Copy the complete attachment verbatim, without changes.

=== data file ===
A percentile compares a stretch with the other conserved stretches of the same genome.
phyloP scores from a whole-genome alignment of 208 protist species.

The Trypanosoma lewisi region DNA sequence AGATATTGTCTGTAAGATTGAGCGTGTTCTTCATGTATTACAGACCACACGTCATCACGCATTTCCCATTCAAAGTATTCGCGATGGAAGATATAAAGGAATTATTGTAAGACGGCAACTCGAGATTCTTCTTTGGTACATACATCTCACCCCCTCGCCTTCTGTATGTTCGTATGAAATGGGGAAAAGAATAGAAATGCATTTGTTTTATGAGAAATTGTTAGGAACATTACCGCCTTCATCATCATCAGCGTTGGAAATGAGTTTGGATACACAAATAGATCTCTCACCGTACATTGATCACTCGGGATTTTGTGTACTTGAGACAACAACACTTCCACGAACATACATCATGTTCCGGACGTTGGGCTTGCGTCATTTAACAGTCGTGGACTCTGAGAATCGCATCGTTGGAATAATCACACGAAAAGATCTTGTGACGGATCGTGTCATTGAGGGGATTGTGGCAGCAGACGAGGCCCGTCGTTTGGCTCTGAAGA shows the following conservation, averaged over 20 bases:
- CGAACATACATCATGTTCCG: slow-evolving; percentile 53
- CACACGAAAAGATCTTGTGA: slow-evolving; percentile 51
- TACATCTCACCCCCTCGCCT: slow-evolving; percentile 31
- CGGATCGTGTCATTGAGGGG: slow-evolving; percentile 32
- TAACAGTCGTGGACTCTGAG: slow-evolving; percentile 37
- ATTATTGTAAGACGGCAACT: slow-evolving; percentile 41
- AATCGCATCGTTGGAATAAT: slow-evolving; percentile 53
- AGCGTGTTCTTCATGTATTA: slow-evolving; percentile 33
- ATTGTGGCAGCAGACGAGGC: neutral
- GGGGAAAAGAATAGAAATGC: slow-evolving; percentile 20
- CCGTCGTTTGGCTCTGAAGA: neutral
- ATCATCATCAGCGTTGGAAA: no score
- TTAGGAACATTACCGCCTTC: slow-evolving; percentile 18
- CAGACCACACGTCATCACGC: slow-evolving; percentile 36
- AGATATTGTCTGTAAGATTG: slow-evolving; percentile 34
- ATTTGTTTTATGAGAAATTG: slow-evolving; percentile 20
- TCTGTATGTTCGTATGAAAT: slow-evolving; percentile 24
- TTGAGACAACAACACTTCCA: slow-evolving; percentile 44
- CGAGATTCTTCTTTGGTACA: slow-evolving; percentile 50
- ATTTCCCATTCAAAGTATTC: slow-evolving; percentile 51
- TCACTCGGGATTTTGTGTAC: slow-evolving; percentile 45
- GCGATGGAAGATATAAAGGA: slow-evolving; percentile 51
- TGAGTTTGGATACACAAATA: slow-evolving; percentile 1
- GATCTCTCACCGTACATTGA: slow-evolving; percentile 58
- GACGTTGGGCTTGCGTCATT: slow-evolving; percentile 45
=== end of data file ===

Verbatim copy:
A percentile compares a stretch with the other conserved stretches of the same genome.
phyloP scores from a whole-genome alignment of 208 protist species.

The Trypanosoma lewisi region DNA sequence AGATATTGTCTGTAAGATTGAGCGTGTTCTTCATGTATTACAGACCACACGTCATCACGCATTTCCCATTCAAAGTATTCGCGATGGAAGATATAAAGGAATTATTGTAAGACGGCAACTCGAGATTCTTCTTTGGTACATACATCTCACCCCCTCGCCTTCTGTATGTTCGTATGAAATGGGGAAAAGAATAGAAATGCATTTGTTTTATGAGAAATTGTTAGGAACATTACCGCCTTCATCATCATCAGCGTTGGAAATGAGTTTGGATACACAAATAGATCTCTCACCGTACATTGATCACTCGGGATTTTGTGTACTTGAGACAACAACACTTCCACGAACATACATCATGTTCCGGACGTTGGGCTTGCGTCATTTAACAGTCGTGGACTCTGAGAATCGCATCGTTGGAATAATCACACGAAAAGATCTTGTGACGGATCGTGTCATTGAGGGGATTGTGGCAGCAGACGAGGCCCGTCGTTTGGCTCTGAAGA shows the following conservation, averaged over 20 bases:
- CGAACATACATCATGTTCCG: slow-evolving; percentile 53
- CACACGAAAAGATCTTGTGA: slow-evolving; percentile 51
- TACATCTCACCCCCTCGCCT: slow-evolving; percentile 31
- CGGATCGTGTCATTGAGGGG: slow-evolving; percentile 32
- TAACAGTCGTGGACTCTGAG: slow-evolving; percentile 37
- ATTATTGTAAGACGGCAACT: slow-evolving; percentile 41
- AATCGCATCGTTGGAATAAT: slow-evolving; percentile 53
- AGCGTGTTCTTCATGTATTA: slow-evolving; percentile 33
- ATTGTGGCAGCAGACGAGGC: neutral
- GGGGAAAAGAATAGAAATGC: slow-evolving; percentile 20
- CCGTCGTTTGGCTCTGAAGA: neutral
- ATCATCATCAGCGTTGGAAA: no score
- TTAGGAACATTACCGCCTTC: slow-evolving; percentile 18
- CAGACCACACGTCATCACGC: slow-evolving; percentile 36
- AGATATTGTCTGTAAGATTG: slow-evolving; percentile 34
- ATTTGTTTTATGAGAAATTG: slow-evolving; percentile 20
- TCTGTATGTTCGTATGAAAT: slow-evolving; percentile 24
- TTGAGACAACAACACTTCCA: slow-evolving; percentile 44
- CGAGATTCTTCTTTGGTACA: slow-evolving; percentile 50
- ATTTCCCATTCAAAGTATTC: slow-evolving; percentile 51
- TCACTCGGGATTTTGTGTAC: slow-evolving; percentile 45
- GCGATGGAAGATATAAAGGA: slow-evolving; percentile 51
- TGAGTTTGGATACACAAATA: slow-evolving; percentile 1
- GATCTCTCACCGTACATTGA: slow-evolving; percentile 58
- GACGTTGGGCTTGCGTCATT: slow-evolving; percentile 45